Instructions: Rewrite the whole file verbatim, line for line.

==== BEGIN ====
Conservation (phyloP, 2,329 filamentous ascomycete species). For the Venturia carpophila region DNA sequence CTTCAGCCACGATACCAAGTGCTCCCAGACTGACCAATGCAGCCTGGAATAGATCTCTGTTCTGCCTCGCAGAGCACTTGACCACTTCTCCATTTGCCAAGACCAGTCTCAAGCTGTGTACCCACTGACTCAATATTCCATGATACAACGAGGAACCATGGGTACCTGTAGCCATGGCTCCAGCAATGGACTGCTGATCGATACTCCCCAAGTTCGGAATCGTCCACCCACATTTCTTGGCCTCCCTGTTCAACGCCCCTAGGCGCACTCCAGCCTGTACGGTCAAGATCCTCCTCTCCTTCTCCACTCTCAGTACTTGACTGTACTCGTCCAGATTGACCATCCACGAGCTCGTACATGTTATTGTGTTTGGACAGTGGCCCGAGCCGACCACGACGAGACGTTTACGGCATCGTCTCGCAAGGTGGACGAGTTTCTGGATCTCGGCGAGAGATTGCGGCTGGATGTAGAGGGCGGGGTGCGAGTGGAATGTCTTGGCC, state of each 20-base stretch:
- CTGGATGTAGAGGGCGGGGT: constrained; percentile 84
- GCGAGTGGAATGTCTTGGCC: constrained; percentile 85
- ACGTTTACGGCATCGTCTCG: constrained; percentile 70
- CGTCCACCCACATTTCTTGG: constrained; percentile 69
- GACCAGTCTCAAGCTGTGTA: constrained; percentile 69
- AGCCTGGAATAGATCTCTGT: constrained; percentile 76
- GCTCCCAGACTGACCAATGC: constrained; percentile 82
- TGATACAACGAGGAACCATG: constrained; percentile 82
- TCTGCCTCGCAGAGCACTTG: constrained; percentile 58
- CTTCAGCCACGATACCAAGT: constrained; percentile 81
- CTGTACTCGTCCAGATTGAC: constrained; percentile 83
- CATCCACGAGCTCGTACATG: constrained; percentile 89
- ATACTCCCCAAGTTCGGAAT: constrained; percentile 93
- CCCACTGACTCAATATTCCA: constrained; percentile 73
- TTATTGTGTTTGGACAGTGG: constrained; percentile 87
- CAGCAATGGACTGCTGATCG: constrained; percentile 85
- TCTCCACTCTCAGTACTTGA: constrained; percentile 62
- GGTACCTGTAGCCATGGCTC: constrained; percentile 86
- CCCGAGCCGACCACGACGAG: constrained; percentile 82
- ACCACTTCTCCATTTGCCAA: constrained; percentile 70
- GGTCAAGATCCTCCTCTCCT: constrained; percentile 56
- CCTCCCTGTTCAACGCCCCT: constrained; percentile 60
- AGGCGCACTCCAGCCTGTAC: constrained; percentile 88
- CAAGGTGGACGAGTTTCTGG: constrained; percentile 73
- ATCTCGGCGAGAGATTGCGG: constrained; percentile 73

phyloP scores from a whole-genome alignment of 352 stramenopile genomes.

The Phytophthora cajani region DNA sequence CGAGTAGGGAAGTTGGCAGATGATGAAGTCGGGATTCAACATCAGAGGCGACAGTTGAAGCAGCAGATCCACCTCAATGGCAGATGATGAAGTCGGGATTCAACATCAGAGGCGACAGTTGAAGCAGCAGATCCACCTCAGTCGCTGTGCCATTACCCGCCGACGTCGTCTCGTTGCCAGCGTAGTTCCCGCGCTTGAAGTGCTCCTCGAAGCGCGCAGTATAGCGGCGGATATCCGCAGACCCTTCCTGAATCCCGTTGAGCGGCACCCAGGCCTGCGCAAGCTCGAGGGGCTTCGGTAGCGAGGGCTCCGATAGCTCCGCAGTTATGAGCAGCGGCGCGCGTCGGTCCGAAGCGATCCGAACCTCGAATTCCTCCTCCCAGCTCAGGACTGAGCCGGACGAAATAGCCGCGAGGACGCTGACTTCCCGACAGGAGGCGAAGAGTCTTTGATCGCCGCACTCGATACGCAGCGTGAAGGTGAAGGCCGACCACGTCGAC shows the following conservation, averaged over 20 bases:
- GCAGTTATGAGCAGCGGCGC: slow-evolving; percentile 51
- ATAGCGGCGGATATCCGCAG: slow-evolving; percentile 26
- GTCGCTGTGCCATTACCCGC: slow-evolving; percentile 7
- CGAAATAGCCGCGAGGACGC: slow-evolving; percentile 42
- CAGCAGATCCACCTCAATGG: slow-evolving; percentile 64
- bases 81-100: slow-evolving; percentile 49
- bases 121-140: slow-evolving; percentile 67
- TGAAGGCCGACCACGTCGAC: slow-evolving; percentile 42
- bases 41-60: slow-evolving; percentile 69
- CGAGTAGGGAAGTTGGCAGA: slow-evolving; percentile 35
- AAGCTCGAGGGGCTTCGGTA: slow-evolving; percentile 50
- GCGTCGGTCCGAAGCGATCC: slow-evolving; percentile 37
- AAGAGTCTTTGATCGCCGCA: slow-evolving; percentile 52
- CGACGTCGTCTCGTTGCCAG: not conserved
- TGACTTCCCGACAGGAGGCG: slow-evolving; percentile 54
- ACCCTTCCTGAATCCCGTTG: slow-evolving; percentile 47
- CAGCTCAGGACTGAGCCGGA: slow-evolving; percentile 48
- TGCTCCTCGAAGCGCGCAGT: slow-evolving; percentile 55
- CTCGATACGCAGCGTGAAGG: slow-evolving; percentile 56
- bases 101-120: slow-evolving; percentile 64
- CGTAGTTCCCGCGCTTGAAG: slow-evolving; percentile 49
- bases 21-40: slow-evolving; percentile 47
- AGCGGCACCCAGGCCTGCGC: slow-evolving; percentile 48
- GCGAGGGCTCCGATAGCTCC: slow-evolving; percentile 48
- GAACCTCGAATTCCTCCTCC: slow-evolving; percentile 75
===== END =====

Conservation (phyloP, 2,329 filamentous ascomycete species). For the Venturia carpophila region DNA sequence CTTCAGCCACGATACCAAGTGCTCCCAGACTGACCAATGCAGCCTGGAATAGATCTCTGTTCTGCCTCGCAGAGCACTTGACCACTTCTCCATTTGCCAAGACCAGTCTCAAGCTGTGTACCCACTGACTCAATATTCCATGATACAACGAGGAACCATGGGTACCTGTAGCCATGGCTCCAGCAATGGACTGCTGATCGATACTCCCCAAGTTCGGAATCGTCCACCCACATTTCTTGGCCTCCCTGTTCAACGCCCCTAGGCGCACTCCAGCCTGTACGGTCAAGATCCTCCTCTCCTTCTCCACTCTCAGTACTTGACTGTACTCGTCCAGATTGACCATCCACGAGCTCGTACATGTTATTGTGTTTGGACAGTGGCCCGAGCCGACCACGACGAGACGTTTACGGCATCGTCTCGCAAGGTGGACGAGTTTCTGGATCTCGGCGAGAGATTGCGGCTGGATGTAGAGGGCGGGGTGCGAGTGGAATGTCTTGGCC, state of each 20-base stretch:
- CTGGATGTAGAGGGCGGGGT: constrained; percentile 84
- GCGAGTGGAATGTCTTGGCC: constrained; percentile 85
- ACGTTTACGGCATCGTCTCG: constrained; percentile 70
- CGTCCACCCACATTTCTTGG: constrained; percentile 69
- GACCAGTCTCAAGCTGTGTA: constrained; percentile 69
- AGCCTGGAATAGATCTCTGT: constrained; percentile 76
- GCTCCCAGACTGACCAATGC: constrained; percentile 82
- TGATACAACGAGGAACCATG: constrained; percentile 82
- TCTGCCTCGCAGAGCACTTG: constrained; percentile 58
- CTTCAGCCACGATACCAAGT: constrained; percentile 81
- CTGTACTCGTCCAGATTGAC: constrained; percentile 83
- CATCCACGAGCTCGTACATG: constrained; percentile 89
- ATACTCCCCAAGTTCGGAAT: constrained; percentile 93
- CCCACTGACTCAATATTCCA: constrained; percentile 73
- TTATTGTGTTTGGACAGTGG: constrained; percentile 87
- CAGCAATGGACTGCTGATCG: constrained; percentile 85
- TCTCCACTCTCAGTACTTGA: constrained; percentile 62
- GGTACCTGTAGCCATGGCTC: constrained; percentile 86
- CCCGAGCCGACCACGACGAG: constrained; percentile 82
- ACCACTTCTCCATTTGCCAA: constrained; percentile 70
- GGTCAAGATCCTCCTCTCCT: constrained; percentile 56
- CCTCCCTGTTCAACGCCCCT: constrained; percentile 60
- AGGCGCACTCCAGCCTGTAC: constrained; percentile 88
- CAAGGTGGACGAGTTTCTGG: constrained; percentile 73
- ATCTCGGCGAGAGATTGCGG: constrained; percentile 73

phyloP scores from a whole-genome alignment of 352 stramenopile genomes.

The Phytophthora cajani region DNA sequence CGAGTAGGGAAGTTGGCAGATGATGAAGTCGGGATTCAACATCAGAGGCGACAGTTGAAGCAGCAGATCCACCTCAATGGCAGATGATGAAGTCGGGATTCAACATCAGAGGCGACAGTTGAAGCAGCAGATCCACCTCAGTCGCTGTGCCATTACCCGCCGACGTCGTCTCGTTGCCAGCGTAGTTCCCGCGCTTGAAGTGCTCCTCGAAGCGCGCAGTATAGCGGCGGATATCCGCAGACCCTTCCTGAATCCCGTTGAGCGGCACCCAGGCCTGCGCAAGCTCGAGGGGCTTCGGTAGCGAGGGCTCCGATAGCTCCGCAGTTATGAGCAGCGGCGCGCGTCGGTCCGAAGCGATCCGAACCTCGAATTCCTCCTCCCAGCTCAGGACTGAGCCGGACGAAATAGCCGCGAGGACGCTGACTTCCCGACAGGAGGCGAAGAGTCTTTGATCGCCGCACTCGATACGCAGCGTGAAGGTGAAGGCCGACCACGTCGAC shows the following conservation, averaged over 20 bases:
- GCAGTTATGAGCAGCGGCGC: slow-evolving; percentile 51
- ATAGCGGCGGATATCCGCAG: slow-evolving; percentile 26
- GTCGCTGTGCCATTACCCGC: slow-evolving; percentile 7
- CGAAATAGCCGCGAGGACGC: slow-evolving; percentile 42
- CAGCAGATCCACCTCAATGG: slow-evolving; percentile 64
- bases 81-100: slow-evolving; percentile 49
- bases 121-140: slow-evolving; percentile 67
- TGAAGGCCGACCACGTCGAC: slow-evolving; percentile 42
- bases 41-60: slow-evolving; percentile 69
- CGAGTAGGGAAGTTGGCAGA: slow-evolving; percentile 35
- AAGCTCGAGGGGCTTCGGTA: slow-evolving; percentile 50
- GCGTCGGTCCGAAGCGATCC: slow-evolving; percentile 37
- AAGAGTCTTTGATCGCCGCA: slow-evolving; percentile 52
- CGACGTCGTCTCGTTGCCAG: not conserved
- TGACTTCCCGACAGGAGGCG: slow-evolving; percentile 54
- ACCCTTCCTGAATCCCGTTG: slow-evolving; percentile 47
- CAGCTCAGGACTGAGCCGGA: slow-evolving; percentile 48
- TGCTCCTCGAAGCGCGCAGT: slow-evolving; percentile 55
- CTCGATACGCAGCGTGAAGG: slow-evolving; percentile 56
- bases 101-120: slow-evolving; percentile 64
- CGTAGTTCCCGCGCTTGAAG: slow-evolving; percentile 49
- bases 21-40: slow-evolving; percentile 47
- AGCGGCACCCAGGCCTGCGC: slow-evolving; percentile 48
- GCGAGGGCTCCGATAGCTCC: slow-evolving; percentile 48
- GAACCTCGAATTCCTCCTCC: slow-evolving; percentile 75